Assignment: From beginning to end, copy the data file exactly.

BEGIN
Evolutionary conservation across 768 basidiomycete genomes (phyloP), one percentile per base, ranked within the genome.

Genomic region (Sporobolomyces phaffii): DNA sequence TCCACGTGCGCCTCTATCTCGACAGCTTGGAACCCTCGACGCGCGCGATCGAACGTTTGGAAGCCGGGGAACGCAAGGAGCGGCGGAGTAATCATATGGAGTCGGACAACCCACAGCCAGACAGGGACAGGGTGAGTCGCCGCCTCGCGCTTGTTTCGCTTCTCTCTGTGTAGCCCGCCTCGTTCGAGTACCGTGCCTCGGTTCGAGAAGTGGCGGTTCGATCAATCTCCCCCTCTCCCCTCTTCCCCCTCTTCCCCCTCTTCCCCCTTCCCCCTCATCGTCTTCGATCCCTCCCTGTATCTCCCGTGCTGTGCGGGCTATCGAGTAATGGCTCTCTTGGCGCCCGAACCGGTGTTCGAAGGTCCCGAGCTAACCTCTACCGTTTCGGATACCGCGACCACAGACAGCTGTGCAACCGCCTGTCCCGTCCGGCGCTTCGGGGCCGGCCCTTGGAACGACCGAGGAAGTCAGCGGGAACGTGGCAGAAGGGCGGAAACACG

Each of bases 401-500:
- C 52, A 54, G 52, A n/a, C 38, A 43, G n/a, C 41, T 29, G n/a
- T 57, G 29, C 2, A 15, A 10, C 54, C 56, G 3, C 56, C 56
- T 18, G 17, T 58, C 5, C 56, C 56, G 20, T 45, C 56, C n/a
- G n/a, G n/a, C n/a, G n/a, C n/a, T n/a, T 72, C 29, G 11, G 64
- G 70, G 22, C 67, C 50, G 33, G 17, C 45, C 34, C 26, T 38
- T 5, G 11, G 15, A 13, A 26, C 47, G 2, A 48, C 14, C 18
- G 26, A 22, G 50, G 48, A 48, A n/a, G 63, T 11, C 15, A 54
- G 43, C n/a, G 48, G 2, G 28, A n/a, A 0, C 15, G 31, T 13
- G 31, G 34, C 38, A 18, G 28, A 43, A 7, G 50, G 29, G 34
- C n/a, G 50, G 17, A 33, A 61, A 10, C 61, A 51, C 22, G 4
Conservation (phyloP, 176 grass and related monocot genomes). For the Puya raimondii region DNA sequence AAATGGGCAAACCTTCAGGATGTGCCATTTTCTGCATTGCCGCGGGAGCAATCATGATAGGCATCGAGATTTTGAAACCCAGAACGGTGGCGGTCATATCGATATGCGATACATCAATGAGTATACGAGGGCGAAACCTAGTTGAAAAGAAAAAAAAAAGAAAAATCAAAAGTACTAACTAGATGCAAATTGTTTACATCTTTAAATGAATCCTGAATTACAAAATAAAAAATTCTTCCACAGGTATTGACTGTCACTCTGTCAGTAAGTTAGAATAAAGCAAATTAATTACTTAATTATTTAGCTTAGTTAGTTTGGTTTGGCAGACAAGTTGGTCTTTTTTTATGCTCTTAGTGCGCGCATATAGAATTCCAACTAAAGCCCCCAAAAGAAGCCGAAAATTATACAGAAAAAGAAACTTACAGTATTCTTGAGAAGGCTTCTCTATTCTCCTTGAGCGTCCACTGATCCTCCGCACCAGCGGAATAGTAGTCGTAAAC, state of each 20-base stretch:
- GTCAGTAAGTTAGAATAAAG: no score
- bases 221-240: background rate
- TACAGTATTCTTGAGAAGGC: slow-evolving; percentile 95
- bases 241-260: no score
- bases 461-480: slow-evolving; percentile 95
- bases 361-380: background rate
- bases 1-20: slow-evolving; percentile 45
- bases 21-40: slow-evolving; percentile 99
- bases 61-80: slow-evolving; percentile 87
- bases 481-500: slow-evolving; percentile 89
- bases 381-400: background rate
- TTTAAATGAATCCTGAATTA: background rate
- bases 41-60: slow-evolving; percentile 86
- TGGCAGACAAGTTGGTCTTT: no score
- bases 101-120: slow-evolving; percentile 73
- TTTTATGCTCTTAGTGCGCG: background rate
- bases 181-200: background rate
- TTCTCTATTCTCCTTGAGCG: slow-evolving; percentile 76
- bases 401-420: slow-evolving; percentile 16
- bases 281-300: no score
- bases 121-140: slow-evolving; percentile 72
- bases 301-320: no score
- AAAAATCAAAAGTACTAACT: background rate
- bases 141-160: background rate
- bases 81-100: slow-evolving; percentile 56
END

Evolutionary conservation across 768 basidiomycete genomes (phyloP), one percentile per base, ranked within the genome.

Genomic region (Sporobolomyces phaffii): DNA sequence TCCACGTGCGCCTCTATCTCGACAGCTTGGAACCCTCGACGCGCGCGATCGAACGTTTGGAAGCCGGGGAACGCAAGGAGCGGCGGAGTAATCATATGGAGTCGGACAACCCACAGCCAGACAGGGACAGGGTGAGTCGCCGCCTCGCGCTTGTTTCGCTTCTCTCTGTGTAGCCCGCCTCGTTCGAGTACCGTGCCTCGGTTCGAGAAGTGGCGGTTCGATCAATCTCCCCCTCTCCCCTCTTCCCCCTCTTCCCCCTCTTCCCCCTTCCCCCTCATCGTCTTCGATCCCTCCCTGTATCTCCCGTGCTGTGCGGGCTATCGAGTAATGGCTCTCTTGGCGCCCGAACCGGTGTTCGAAGGTCCCGAGCTAACCTCTACCGTTTCGGATACCGCGACCACAGACAGCTGTGCAACCGCCTGTCCCGTCCGGCGCTTCGGGGCCGGCCCTTGGAACGACCGAGGAAGTCAGCGGGAACGTGGCAGAAGGGCGGAAACACG

Each of bases 401-500:
- C 52, A 54, G 52, A n/a, C 38, A 43, G n/a, C 41, T 29, G n/a
- T 57, G 29, C 2, A 15, A 10, C 54, C 56, G 3, C 56, C 56
- T 18, G 17, T 58, C 5, C 56, C 56, G 20, T 45, C 56, C n/a
- G n/a, G n/a, C n/a, G n/a, C n/a, T n/a, T 72, C 29, G 11, G 64
- G 70, G 22, C 67, C 50, G 33, G 17, C 45, C 34, C 26, T 38
- T 5, G 11, G 15, A 13, A 26, C 47, G 2, A 48, C 14, C 18
- G 26, A 22, G 50, G 48, A 48, A n/a, G 63, T 11, C 15, A 54
- G 43, C n/a, G 48, G 2, G 28, A n/a, A 0, C 15, G 31, T 13
- G 31, G 34, C 38, A 18, G 28, A 43, A 7, G 50, G 29, G 34
- C n/a, G 50, G 17, A 33, A 61, A 10, C 61, A 51, C 22, G 4
Conservation (phyloP, 176 grass and related monocot genomes). For the Puya raimondii region DNA sequence AAATGGGCAAACCTTCAGGATGTGCCATTTTCTGCATTGCCGCGGGAGCAATCATGATAGGCATCGAGATTTTGAAACCCAGAACGGTGGCGGTCATATCGATATGCGATACATCAATGAGTATACGAGGGCGAAACCTAGTTGAAAAGAAAAAAAAAAGAAAAATCAAAAGTACTAACTAGATGCAAATTGTTTACATCTTTAAATGAATCCTGAATTACAAAATAAAAAATTCTTCCACAGGTATTGACTGTCACTCTGTCAGTAAGTTAGAATAAAGCAAATTAATTACTTAATTATTTAGCTTAGTTAGTTTGGTTTGGCAGACAAGTTGGTCTTTTTTTATGCTCTTAGTGCGCGCATATAGAATTCCAACTAAAGCCCCCAAAAGAAGCCGAAAATTATACAGAAAAAGAAACTTACAGTATTCTTGAGAAGGCTTCTCTATTCTCCTTGAGCGTCCACTGATCCTCCGCACCAGCGGAATAGTAGTCGTAAAC, state of each 20-base stretch:
- GTCAGTAAGTTAGAATAAAG: no score
- bases 221-240: background rate
- TACAGTATTCTTGAGAAGGC: slow-evolving; percentile 95
- bases 241-260: no score
- bases 461-480: slow-evolving; percentile 95
- bases 361-380: background rate
- bases 1-20: slow-evolving; percentile 45
- bases 21-40: slow-evolving; percentile 99
- bases 61-80: slow-evolving; percentile 87
- bases 481-500: slow-evolving; percentile 89
- bases 381-400: background rate
- TTTAAATGAATCCTGAATTA: background rate
- bases 41-60: slow-evolving; percentile 86
- TGGCAGACAAGTTGGTCTTT: no score
- bases 101-120: slow-evolving; percentile 73
- TTTTATGCTCTTAGTGCGCG: background rate
- bases 181-200: background rate
- TTCTCTATTCTCCTTGAGCG: slow-evolving; percentile 76
- bases 401-420: slow-evolving; percentile 16
- bases 281-300: no score
- bases 121-140: slow-evolving; percentile 72
- bases 301-320: no score
- AAAAATCAAAAGTACTAACT: background rate
- bases 141-160: background rate
- bases 81-100: slow-evolving; percentile 56